More deliveries. What do we do now? What do some of our tanks look like? How many schools are doing TIC/SIC?
Lots of deliveries!
Our earliest deliveries occurred on 1/4/18, as we reported on in the first blog of the new year. On the 10th, Dan "Rudi" Ruddell, of the White River Partnership, picked up and delivered eggs for Greater Upper Valley TIC schools.
The GUVTU-WRP eggs all got delivered yesterday; thankful for a day of good traveling weather and a friendly, competent and helpful crew at the hatchery as well as all the work that has gone into paving the way to this point. Fingers crossed from here.
Thursday, Shawn and Gloria Nailor brought more than a thousand eggs to schools in the Mad Dog Chapter region. Yesterday Peder Rude did the same for the schools of the Connecticut River Valley Chapter area. Also yesterday, a team of nine of us delivered the eggs of most (23 of 26) schools of the Southwestern Vermont Chapter region.
Our chapter's delivery day was often very wet, but the temperatures never got below 36 degrees (in Roxbury, of course) and were often well above 50 degrees, so Gary Saunders and I, who made the trip to the hatchery, encountered no ice. While there was the threat of rivers flooding, we never encountered anything more than big puddles. After I pulled into our driveway at the end of delivery day, I found that my 4Runner's odometer revealed that I'd put 191 miles on our car. Well worth it!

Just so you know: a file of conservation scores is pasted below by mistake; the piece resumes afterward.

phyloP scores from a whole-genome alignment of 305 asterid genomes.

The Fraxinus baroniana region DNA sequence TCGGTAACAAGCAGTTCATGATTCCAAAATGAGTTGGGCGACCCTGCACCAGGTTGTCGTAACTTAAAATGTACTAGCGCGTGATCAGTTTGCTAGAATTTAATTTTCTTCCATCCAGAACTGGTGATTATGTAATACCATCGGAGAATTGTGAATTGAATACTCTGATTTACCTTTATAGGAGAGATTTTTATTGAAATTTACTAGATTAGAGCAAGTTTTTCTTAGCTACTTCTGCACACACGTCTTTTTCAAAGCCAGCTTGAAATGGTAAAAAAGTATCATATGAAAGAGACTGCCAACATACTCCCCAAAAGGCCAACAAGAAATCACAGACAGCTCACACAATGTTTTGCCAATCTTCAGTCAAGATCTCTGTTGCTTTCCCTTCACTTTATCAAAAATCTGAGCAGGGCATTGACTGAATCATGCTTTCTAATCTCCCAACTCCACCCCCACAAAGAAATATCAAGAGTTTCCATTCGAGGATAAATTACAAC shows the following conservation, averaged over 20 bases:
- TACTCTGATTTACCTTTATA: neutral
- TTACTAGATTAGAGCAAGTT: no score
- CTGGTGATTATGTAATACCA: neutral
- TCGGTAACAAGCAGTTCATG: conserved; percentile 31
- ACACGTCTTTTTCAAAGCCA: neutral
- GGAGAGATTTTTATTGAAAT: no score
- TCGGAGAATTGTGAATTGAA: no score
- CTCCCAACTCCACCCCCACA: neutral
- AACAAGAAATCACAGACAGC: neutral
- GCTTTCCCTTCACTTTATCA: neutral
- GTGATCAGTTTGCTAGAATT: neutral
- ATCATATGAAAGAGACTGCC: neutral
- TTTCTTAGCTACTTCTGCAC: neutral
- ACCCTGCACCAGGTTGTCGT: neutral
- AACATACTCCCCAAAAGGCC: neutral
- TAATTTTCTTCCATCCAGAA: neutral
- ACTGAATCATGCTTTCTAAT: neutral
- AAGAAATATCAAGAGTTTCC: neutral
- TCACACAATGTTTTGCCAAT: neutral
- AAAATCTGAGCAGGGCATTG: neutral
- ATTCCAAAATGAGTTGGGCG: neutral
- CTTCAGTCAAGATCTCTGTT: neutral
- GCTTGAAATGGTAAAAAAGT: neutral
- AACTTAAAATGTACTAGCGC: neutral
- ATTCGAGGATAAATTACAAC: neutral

Here are some pictures from our day.
Thanks to all our SWVTTU helpers: Kathy Ehlers, Joe Kraus, Erin Lyons, Nancy Mark, Barry Mayer, Gary Saunders, Deb Squires, and Trip Westcott. Thanks too to Jeremy and Nate at the Roxbury hatchery. When we arrived at 9:30, all our eggs were already packed in their containers and the food was boxed up.
So what do we do now?
We spend a lot of time trying to predict and control process like egg hatching and alevin swim-up. But most of what we have to say about that is based on summary data that apply to most cases. Get that? Most cases, not all cases.
Here's a report from Central Vermont TU's volunteer Chuck Goller:
Sarah Stebbins at Cold Hollow Career Center in Enosburg Falls may have the first early hatch! It appears her batch of eggs has one fish anxious to get an early jump on its peers. See the small tail emerging from the egg circled in the photo below. This might be an indicator for you to start looking for your own signs of activity. It is a bit early but there are always a few early birds looking to get the worm. Sorry, couldn’t help using that expression!
Here's the photo Chuck sent.
So, be on the look-out. Nature is full of aberrations.
Some good looking southwestern Vermont tank set-ups (waiting for eggs).
Village School of North Bennington, teacher Kathleen Backus
Mount Anthony Union Middle School, teacher Emily Hunter
How many Vermont TIC/SIC schools this year?
Every year more schools join the Trout in the Classroom program. So how many are we up to?
That's right, 86 schools; but, because two of our schools, one in the GUV area and the other in Mad Dog's region, each have two tanks, we're actually up to 88 tanks. Not bad for a program that started with five schools in 2012! Here's the current list.
Local stream conditions
Every so often I like to inspect our local streams. When I got back from our very rainy "the big egg run" yesterday, I drove down to the Castleton River, where I was also able to observe the condition of one of the Castleton's tributaries, Pond Hill Brook. Both were very swollen to say the least.
Joe Mark is Lead Facilitator of Vermont's Trout in the Classroom program.
In June 2012, I retired after 40 years in higher education, having spent the last 32 years of my career as dean at Castleton. One of the first things I volunteered to do in retirement was to work with a parent-friend to help the Dorset School, where his kids and my Vermont grandkids attend, start a TIC program. Gradually that commitment grew into my current role, which is both demanding and highly rewarding.